1 December 1998 Adaptive bit-reduced mean absolute difference criterion for block-matching algorithm and its VLSI design
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Optical Engineering, 37(12), (1998). doi:10.1117/1.601991
Abstract
An adaptive bit-reduced mean absolute difference (ABRMAD) is presented as a criterion for the block-matching algorithm (BMA) to reduce the complexity of the very large scale integration (VLSI) implementation and to improve the processing time. The ABRMAD uses the lower pixel resolution of the significant bits instead of full-resolution pixel values to estimate the motion vector (MV) by examining the pixels in a block. Simulation results show that the 4-bit ABRMAD has competitive mean square error (MSE) results and a half less hardware complexity than the mean absolute difference (MAD) criterion. It has also better characteristics in terms of both MSE performance and hardware complexity than the MiniMax criterion and has better MSE performance than difference pixel counting (DPC), binary block matching with edge map (BBME), and bit-plane matching (BPM) with the same number of bits.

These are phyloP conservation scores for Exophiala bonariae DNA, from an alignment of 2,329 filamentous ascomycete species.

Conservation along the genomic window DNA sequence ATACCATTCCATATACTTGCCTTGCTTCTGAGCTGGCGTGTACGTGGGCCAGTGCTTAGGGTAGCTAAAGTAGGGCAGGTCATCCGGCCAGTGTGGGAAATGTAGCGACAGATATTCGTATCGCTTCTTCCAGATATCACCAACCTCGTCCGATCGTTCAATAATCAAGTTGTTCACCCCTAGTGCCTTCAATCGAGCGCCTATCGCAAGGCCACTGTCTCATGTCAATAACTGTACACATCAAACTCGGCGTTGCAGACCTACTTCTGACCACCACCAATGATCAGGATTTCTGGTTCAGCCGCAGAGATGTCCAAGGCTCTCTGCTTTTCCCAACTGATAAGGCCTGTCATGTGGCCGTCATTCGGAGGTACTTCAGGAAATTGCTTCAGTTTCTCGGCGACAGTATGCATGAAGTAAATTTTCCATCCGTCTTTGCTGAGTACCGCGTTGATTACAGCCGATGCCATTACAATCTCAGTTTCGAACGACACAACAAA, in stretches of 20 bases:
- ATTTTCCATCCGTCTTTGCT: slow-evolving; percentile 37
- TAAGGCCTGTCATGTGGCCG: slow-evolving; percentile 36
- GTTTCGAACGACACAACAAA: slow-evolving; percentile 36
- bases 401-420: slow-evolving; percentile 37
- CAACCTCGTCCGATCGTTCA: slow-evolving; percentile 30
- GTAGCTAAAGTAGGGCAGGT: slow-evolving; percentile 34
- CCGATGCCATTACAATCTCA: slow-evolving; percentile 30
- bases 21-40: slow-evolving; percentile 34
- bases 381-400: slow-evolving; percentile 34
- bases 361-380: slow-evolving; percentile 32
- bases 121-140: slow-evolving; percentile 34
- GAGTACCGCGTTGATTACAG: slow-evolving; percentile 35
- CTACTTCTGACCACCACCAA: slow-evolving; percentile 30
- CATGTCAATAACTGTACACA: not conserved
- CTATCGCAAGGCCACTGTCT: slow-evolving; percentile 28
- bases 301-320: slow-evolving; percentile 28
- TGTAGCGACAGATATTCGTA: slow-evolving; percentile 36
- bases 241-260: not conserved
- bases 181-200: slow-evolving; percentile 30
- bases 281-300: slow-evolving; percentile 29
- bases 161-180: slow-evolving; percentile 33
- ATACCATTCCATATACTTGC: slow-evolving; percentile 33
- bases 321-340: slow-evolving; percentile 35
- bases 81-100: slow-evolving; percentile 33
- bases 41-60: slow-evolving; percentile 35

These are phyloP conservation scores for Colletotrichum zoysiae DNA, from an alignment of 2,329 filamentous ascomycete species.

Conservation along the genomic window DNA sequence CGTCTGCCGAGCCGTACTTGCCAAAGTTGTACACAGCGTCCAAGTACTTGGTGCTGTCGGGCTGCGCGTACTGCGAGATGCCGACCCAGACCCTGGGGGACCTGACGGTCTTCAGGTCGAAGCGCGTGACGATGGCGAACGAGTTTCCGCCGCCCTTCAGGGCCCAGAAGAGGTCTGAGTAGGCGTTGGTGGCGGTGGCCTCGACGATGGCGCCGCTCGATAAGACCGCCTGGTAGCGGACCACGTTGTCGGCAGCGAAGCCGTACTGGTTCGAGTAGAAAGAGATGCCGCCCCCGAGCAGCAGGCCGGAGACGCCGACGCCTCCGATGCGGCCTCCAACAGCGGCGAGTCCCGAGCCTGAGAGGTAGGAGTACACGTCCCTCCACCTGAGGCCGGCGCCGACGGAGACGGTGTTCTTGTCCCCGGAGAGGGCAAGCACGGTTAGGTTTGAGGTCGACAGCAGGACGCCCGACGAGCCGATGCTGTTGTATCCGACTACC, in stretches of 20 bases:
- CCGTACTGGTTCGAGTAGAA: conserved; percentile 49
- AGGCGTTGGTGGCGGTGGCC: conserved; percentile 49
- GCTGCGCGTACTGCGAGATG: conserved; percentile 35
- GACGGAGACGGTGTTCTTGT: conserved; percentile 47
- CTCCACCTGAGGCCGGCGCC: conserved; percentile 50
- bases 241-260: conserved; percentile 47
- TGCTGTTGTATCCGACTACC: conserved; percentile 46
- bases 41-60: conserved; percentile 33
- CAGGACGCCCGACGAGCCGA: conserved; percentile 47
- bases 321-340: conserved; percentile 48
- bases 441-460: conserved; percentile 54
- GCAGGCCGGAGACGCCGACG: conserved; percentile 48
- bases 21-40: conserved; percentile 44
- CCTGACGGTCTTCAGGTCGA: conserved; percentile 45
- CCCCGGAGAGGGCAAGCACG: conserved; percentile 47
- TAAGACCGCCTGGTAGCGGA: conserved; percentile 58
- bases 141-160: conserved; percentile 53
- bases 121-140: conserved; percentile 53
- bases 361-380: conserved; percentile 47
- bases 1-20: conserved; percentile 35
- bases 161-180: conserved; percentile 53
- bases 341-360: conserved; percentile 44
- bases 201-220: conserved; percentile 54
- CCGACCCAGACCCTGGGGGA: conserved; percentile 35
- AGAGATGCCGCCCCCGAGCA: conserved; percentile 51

HwangSeok Oh, Yunju Baek, Heung-Kyu Lee, "Adaptive bit-reduced mean absolute difference criterion for block-matching algorithm and its VLSI design," Optical Engineering 37(12), (1 December 1998). http://dx.doi.org/10.1117/1.601991
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KEYWORDS
Very large scale integration

Video

Beam propagation method

Binary data

Optical engineering

Pixel resolution

Motion estimation

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